CXO blog series: The future of technology – Karl Hoods, CIO, Save the Children UK

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Everything is an opportunity. As long as you have an openness to change and desire to adapt then it is a great time to be involved in technology as a whole

Karl Hoods is Chief Information Officer at Save the Children UK, a non-governmental organisation that promotes children's rights, provides relief and helps support children in developing countries. Karl has successfully led and transformed technology and digital functions in a number of high profile and challenging environments, giving him a unique perspective on the future of technology in the industry. In our second blog with Karl, we sat down to discuss the future of technology and what this means for new tech talent…

During your 20-year career, do you recall a time when technology was completely transformational?

In the early days of my career – working on publishing systems for large publishing houses – I was part of the dot-com boom. We were pushing the boundaries of what people were doing with the internet and websites in the late 90s and early 2000s in much the same way a technology like Blockchain is now. When I first started working in tech, media was called hyper media, then new media and now it is digital. This shift has been quite transformational and has given IT professionals the opportunity to really change what we were doing in delivering services.

Are there three words that sum up your career journey to date?

Challenging, exciting and relentless. We have moved into a world where things change daily, but this gives us exciting new challenges in the work we can do with technology.

What advice would you give to graduates looking to work in technology in the future?

I am involved with a pair of governors at a local secondary school and sit on the main board of the federation of schools. When you talk to students there about technology they are very clear about some of the things they want to do – with a mixture of technology and business degrees or pure computer science degrees - but they do not receive an adequate awareness of what goes on in an organisation. I think anyone who is graduating or has a placement year should try to get the most exposure possible to different areas of technology and use this time to find what they enjoy the most.

Is there a sector that you think more people should go into – do you think there should be a focus on Agile?

I think it is less about pure technical skills and more about the mindset. I was over in Australia recently talking at an event and their degrees are moving to include micro-credentials. This means that rather than just teaching the core elements of a degree – which might be programming or project technologies – they look at critical thinking and problem solving. They reward students for that and give them something to show employers; ‘I know how to code, but I also have some problem solving, critical thinking skills’. This is what is important to me – a proactive attitude and mindset.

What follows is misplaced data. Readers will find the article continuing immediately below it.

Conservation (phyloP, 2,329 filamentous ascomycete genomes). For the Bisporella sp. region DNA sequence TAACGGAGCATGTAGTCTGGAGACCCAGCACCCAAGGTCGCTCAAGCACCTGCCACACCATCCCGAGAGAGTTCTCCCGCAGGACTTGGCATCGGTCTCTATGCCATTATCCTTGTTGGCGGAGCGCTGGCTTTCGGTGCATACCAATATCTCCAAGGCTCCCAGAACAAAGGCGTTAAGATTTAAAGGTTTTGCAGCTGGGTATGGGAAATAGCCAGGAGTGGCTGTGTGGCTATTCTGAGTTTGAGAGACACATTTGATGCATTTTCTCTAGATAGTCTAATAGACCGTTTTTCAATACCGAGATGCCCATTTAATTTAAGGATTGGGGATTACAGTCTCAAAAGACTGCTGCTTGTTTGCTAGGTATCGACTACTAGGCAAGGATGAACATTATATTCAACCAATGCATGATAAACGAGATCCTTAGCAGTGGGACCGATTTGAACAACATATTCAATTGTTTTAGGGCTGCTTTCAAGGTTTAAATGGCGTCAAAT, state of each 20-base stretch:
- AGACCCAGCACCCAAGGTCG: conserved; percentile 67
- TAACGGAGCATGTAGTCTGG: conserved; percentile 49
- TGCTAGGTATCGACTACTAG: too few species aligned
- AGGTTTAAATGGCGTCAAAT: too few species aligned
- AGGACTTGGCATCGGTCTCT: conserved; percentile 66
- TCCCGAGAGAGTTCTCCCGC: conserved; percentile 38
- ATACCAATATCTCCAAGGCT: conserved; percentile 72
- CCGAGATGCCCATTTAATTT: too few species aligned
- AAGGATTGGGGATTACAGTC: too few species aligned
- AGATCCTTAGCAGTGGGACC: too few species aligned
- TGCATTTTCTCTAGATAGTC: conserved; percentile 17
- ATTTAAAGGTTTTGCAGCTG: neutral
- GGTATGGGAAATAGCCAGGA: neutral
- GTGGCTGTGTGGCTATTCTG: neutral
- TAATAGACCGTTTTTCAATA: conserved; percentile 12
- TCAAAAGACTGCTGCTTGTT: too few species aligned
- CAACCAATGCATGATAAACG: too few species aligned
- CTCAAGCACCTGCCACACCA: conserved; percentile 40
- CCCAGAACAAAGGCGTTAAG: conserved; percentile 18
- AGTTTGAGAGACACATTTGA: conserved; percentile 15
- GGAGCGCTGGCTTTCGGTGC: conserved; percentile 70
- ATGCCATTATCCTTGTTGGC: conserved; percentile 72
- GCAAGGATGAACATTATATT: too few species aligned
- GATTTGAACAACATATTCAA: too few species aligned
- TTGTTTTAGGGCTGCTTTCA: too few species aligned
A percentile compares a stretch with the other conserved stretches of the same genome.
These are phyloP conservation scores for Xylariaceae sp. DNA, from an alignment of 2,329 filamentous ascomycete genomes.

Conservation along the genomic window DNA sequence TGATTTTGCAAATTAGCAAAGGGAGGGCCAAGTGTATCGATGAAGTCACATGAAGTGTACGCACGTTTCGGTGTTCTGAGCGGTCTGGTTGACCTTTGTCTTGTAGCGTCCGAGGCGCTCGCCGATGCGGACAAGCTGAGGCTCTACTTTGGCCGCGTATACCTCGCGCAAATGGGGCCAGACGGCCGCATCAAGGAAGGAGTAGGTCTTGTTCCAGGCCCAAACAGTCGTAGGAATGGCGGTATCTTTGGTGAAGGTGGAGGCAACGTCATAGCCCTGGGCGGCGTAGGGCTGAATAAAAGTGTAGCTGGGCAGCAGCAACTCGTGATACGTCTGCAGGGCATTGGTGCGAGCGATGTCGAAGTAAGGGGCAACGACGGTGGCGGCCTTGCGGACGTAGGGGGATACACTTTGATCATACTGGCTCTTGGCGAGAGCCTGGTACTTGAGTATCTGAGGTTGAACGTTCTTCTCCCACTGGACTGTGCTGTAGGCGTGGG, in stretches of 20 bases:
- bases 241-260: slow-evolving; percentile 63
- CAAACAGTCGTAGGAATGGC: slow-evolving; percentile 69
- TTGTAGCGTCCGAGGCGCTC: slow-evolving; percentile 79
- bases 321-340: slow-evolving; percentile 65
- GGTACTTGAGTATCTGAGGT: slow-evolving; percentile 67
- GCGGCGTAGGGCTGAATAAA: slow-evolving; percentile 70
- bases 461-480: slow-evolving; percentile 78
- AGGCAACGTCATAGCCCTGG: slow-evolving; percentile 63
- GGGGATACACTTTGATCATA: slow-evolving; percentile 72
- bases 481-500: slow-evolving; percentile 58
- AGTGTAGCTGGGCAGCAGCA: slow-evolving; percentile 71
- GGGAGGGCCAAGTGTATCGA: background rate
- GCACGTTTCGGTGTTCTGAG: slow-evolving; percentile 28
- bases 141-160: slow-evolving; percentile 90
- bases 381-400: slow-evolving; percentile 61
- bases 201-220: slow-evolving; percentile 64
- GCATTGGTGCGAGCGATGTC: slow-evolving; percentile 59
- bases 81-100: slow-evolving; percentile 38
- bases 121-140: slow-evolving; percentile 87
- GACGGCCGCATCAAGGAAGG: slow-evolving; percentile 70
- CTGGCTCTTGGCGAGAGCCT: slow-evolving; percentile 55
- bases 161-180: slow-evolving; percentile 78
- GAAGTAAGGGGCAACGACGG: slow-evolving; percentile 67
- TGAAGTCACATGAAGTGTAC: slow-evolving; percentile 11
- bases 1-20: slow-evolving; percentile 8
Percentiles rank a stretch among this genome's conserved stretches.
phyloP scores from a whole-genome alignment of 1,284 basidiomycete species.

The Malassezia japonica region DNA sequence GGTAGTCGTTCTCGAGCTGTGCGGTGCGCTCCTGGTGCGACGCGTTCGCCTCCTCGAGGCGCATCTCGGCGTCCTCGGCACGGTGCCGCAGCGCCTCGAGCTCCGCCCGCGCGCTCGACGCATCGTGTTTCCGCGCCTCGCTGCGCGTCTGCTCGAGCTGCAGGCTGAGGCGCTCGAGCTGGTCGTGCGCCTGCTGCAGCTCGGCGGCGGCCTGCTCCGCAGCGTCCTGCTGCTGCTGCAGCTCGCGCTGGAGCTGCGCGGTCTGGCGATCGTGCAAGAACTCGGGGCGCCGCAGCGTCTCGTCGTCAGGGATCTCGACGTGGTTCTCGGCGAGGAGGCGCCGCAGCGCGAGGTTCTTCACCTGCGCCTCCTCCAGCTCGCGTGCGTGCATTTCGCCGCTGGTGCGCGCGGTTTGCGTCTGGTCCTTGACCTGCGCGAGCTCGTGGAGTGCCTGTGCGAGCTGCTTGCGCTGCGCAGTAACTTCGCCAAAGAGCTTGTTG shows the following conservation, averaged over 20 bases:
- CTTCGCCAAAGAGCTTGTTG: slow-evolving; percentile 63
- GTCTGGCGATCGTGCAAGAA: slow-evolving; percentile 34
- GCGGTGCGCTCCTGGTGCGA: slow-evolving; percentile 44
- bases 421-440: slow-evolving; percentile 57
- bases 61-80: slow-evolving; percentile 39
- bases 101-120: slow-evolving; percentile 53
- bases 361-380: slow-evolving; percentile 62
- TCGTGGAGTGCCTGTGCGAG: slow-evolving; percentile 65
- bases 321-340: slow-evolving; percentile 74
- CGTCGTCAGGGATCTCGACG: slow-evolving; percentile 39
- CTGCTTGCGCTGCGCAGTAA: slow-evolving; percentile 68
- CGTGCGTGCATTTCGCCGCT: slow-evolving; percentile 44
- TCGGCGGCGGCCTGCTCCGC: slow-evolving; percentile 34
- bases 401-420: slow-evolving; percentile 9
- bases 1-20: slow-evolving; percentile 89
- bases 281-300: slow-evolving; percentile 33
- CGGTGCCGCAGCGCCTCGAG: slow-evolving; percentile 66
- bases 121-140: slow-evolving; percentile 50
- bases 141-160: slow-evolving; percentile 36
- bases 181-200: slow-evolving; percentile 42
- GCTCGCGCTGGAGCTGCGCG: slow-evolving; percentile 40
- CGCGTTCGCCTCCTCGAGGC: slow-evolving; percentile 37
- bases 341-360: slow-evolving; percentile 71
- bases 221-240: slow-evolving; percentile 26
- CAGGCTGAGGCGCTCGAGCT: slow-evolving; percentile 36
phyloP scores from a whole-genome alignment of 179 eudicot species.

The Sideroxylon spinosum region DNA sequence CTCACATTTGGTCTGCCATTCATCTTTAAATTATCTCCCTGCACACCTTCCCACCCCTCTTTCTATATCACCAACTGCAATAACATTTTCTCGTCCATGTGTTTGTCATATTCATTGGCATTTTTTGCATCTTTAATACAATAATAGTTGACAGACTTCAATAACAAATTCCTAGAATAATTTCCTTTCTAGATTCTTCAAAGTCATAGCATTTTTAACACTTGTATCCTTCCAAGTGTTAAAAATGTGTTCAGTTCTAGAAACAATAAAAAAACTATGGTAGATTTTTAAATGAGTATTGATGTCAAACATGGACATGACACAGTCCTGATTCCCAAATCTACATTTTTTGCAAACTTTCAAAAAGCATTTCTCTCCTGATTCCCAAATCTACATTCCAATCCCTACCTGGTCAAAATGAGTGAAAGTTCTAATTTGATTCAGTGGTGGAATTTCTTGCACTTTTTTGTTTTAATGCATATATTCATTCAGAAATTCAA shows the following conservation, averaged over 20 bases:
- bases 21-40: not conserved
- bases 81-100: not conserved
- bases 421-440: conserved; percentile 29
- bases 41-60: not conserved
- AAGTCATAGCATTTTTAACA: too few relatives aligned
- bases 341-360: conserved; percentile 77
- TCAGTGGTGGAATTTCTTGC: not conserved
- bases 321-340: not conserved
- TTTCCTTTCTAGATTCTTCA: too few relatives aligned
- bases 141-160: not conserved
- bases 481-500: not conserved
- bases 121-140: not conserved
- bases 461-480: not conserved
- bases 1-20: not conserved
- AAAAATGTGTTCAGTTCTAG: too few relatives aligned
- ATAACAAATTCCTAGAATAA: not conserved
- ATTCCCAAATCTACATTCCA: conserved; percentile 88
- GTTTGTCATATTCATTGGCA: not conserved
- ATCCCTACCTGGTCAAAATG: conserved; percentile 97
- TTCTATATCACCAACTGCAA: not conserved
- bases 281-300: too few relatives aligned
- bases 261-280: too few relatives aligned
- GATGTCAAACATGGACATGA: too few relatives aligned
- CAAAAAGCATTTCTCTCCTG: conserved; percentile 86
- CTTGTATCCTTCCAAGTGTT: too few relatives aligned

Do you think your career journey will be different to what young people will experience today?

Everything is an opportunity. As long as you have an openness to change and desire to adapt then it is a great time to be involved in technology as a whole. The rate of change is phenomenal and cuts across each sector. There are lots of inter-dependencies between different sectors as well – look at banking and open APIs which are constantly bringing in new options. When I first started out it took years for technology to be adopted fully and it still does to some degree today. Contactless payment, for example, has been around for years and yet we are only recently seeing massive growth in that area. There is still a change curve but the ability to get involved and make a difference is there, so it is a very interesting and exciting time.

How much has technology changed since you started working? Are there any technologies that you did not expect would become a reality?

With the consumerisation of technology, expectations have changed. Decades ago there was a different dynamic between an employee and what is expected in the workplace. Society has also changed and adapted to technology – children are a great example, even my daughter uses voice commands with her phone. How are applications learned early on going to shift and change in the future for the next generation of employees coming in?

Should organisations be approaching what they do with HR and what they do with talent management in the age-old way, or do we need to think about that slightly differently? This is the advantage of bringing in the next generation of young people, to gain from their experience and learn from it.

It takes a long time for a university degree to change, but it still gives a basic understanding. What the Sparta academy model does is supplement that degree with the skills that are in demand.